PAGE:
Britain leads at eventing Europeans

  • British eventers get off to a good start after the first day of dressage at the European Championships at Pau in France.

    The British team has taken the first step towards defending its European title and, at the end of the first day’s dressage at the championships at Pau, France, has a slim lead over Italy. France, the host nation, is third.

    Fabio Magni, a 34-year-old professional rider who competes for Italy’s State Forestry Corp and is based at Pratoni del Vivaro, is the individual leader on his veteran Cool’N’ Breezy, fifth in the individual Olympic competition last year and the winner of the Saumur three-day event this year.

    “I had planned to retire Cool ‘N’ Breezy after Badminton this year because he is 17,” said Magni. “But he has surprised me by how well he has gone this year and so I decided to bring him here.

    “He gave me a very willing ride in the dressage and I was able to really ride and askhim what I wanted. He was in a good mood.”

    German student Inken Johnannsen is in joint second on the 14-year-old Holsteiner Brilliante, a horse she produced herself to win three gold medals in the Young Rider Europeans of 1995-96, with Pia Pantsu,riding Karuso as an individual for Finland.

    Pia, who has twice finished fourth in the Europeans, in 1995 on Cyna and 1999 on Uppercut, is cautious about her chances on the Swedish Warmblood Karuso, on whom she won Luhmuhlen in July.

    “He is only eight and, although he has done seven two-star and five three-star events (including CICs), the course here is far more technical than Luhmuhlen and my first priority is to look after him, as he is a horse for my future.”

    Leslie Law, Britain’s number two, is fourth on Shearwater Insurance’s Shear H20, his mount in Britain’s silver medal winning team at the Olympics last year.

    “I thought Pia’s test was lovely so I’m thrilled to be only a point behind,” said Leslie. “He is a consistent horse and he tried hard, but he does let the atmosphere get to him, which is why his test was better in Sydney. It’s a bit quiet here at the moment!”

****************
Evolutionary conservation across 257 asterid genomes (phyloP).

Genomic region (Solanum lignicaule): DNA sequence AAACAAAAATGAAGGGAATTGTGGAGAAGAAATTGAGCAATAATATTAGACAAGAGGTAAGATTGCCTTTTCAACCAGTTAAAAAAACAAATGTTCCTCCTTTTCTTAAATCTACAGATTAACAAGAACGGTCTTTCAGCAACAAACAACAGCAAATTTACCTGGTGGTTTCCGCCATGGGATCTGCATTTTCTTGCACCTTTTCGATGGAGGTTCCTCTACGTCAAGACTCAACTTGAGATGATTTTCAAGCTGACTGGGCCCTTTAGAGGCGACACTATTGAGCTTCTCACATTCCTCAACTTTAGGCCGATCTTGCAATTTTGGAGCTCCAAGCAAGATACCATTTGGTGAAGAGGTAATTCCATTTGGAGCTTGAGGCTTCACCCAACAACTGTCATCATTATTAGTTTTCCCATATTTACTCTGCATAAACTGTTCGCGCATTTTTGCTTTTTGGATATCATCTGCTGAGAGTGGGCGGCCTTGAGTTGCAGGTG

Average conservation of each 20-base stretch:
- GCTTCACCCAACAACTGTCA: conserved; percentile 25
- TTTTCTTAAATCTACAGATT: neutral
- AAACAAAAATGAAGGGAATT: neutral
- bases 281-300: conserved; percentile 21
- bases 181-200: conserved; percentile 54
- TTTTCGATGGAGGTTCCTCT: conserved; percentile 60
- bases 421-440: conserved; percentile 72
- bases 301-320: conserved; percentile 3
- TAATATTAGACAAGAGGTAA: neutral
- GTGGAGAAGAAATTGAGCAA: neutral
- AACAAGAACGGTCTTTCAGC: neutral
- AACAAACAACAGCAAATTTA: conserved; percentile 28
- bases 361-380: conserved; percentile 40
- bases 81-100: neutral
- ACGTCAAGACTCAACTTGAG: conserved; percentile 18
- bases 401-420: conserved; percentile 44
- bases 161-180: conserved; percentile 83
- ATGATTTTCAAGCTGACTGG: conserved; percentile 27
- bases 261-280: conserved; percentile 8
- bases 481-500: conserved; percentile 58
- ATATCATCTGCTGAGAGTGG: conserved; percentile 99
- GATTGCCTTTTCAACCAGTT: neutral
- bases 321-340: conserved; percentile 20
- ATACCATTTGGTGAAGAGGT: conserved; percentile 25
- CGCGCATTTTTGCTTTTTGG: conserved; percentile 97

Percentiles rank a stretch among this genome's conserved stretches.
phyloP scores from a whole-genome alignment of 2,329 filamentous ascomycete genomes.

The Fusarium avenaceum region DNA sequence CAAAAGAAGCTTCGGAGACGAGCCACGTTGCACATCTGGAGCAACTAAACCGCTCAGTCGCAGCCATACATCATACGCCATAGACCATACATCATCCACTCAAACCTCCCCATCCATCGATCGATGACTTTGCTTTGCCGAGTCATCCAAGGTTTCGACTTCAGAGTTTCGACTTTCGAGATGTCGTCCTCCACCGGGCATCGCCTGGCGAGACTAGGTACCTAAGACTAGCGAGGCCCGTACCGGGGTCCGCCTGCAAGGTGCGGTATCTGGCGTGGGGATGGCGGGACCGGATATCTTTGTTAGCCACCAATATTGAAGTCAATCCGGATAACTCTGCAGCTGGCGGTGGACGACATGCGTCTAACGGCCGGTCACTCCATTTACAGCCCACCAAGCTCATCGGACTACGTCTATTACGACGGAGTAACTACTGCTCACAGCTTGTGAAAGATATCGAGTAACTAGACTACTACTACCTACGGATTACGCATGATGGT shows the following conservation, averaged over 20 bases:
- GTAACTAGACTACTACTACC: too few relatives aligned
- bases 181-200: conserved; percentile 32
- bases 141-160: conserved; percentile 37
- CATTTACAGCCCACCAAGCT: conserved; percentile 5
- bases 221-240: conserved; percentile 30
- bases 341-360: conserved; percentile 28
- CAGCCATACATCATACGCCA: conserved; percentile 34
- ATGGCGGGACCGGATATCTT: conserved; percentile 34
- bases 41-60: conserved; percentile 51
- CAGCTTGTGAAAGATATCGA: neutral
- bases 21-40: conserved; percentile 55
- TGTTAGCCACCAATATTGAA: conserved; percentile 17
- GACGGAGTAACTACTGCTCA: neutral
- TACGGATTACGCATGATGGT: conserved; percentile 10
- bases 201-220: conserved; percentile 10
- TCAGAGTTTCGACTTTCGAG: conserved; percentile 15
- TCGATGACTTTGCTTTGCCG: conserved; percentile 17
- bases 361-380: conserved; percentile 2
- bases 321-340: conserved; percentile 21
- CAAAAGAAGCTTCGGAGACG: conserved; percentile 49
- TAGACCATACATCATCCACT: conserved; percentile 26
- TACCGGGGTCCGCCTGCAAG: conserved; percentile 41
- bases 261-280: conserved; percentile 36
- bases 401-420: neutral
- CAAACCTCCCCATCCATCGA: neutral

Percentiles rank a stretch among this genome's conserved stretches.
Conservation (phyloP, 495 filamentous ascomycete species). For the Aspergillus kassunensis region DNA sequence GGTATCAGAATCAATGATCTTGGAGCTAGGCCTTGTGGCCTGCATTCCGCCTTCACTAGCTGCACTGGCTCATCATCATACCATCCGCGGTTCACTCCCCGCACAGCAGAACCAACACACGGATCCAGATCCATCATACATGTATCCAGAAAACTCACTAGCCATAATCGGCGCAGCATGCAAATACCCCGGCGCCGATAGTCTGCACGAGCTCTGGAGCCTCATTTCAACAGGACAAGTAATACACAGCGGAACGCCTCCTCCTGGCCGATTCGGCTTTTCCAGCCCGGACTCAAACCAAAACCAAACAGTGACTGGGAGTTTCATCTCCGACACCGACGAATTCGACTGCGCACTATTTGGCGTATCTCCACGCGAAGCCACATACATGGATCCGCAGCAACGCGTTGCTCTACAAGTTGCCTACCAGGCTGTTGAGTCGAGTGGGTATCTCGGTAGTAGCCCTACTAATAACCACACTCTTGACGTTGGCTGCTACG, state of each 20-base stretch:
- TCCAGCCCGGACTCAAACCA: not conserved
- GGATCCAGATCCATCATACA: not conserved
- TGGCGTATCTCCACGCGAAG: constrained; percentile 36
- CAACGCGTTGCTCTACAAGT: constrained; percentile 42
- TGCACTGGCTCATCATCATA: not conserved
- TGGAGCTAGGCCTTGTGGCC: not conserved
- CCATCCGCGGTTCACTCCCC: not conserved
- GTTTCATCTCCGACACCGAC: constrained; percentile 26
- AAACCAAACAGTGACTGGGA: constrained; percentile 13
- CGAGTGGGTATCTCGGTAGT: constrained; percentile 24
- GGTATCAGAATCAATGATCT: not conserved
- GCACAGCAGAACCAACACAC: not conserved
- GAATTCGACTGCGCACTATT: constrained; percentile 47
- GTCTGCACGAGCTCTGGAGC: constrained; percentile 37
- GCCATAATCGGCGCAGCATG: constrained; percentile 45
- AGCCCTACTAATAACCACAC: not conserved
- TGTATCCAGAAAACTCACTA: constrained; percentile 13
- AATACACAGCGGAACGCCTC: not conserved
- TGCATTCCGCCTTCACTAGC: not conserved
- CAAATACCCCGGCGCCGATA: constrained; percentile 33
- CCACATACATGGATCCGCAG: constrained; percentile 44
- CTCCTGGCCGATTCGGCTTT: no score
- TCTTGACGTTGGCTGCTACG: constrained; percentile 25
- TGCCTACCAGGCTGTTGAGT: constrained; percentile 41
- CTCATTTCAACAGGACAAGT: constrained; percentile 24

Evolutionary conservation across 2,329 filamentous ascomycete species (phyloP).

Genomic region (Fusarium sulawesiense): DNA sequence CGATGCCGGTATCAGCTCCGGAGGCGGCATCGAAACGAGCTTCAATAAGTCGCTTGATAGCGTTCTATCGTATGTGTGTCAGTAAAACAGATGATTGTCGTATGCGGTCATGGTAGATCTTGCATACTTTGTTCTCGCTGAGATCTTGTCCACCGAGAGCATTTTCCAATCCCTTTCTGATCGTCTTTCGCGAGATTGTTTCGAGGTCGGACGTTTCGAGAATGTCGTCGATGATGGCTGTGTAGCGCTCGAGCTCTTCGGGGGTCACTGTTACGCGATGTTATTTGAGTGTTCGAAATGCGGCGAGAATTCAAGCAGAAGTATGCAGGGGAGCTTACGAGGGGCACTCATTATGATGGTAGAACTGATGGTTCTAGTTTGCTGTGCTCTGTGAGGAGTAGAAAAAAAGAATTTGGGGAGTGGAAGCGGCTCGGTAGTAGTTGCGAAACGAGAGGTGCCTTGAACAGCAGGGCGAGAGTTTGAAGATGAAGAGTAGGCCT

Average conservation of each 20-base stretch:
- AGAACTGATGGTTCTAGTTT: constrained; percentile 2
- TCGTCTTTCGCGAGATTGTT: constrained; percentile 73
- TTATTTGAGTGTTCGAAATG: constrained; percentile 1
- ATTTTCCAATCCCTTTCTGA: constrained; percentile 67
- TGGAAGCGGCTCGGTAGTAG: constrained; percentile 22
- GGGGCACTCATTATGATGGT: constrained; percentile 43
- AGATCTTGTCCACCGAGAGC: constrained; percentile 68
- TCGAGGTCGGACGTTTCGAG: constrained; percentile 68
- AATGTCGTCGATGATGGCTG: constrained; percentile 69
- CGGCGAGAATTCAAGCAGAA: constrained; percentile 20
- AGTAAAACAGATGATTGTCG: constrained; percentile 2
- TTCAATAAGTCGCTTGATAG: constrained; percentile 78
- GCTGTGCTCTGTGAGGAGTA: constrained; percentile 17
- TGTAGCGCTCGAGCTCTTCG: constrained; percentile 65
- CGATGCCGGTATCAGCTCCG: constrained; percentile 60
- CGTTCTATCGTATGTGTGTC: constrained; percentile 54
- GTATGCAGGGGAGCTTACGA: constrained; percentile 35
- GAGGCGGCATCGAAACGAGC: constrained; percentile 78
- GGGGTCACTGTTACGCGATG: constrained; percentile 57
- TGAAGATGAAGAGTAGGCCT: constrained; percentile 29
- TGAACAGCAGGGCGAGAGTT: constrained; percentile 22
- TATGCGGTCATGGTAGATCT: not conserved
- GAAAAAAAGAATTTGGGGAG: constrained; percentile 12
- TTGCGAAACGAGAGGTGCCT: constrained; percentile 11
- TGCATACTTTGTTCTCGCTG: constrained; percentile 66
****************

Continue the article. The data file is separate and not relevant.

Jeanette Brakewell, Britain’s ever-cool trail-blazer, is lying eighth on Over To You, who produced the best test he could with his inherent “peacocky” movement.

    Still to come are Marie-Christine Duroy, silver-medallist in 1997, riding Elton, Bettina Hoy the1997 champion on Unsung Hero and the reigning champion, Pippa Funnell on Supreme Rock.

    The field of 63 comprises 10 teams: Germany, Belgium, Spain, France which, as host nation, can field 12 riders, Britain, Ireland, Italy, Portugal, Sweden and Switzerland, plus riders from a further seven nations – Austria, Croatia, Denmark, Finland, Greece, Hungary and The Netherlands. Ireland is down to just four riders, owing to last-minute lameness for Austin O’Connor’s Horseware Fabio and Ken Mahon’s stallion Test Flight.

    Caroline Pratt got the call to replace Rodney Powell on the British squad just a week before travelling when the eternally unlucky Rodney discovered that Flintstone had tweaked a muscle in his pastern. Caroline, wearing her first Union Flag, is lying 10th on Dick and Frances Kinsey’s Primitive Control.

    “It’s a great opportunity,” said Caroline, who hastily re-routed Primitive Control from Boekelo.

    Click here to read preview of cross country course

    Click here to read results after first day dressage.

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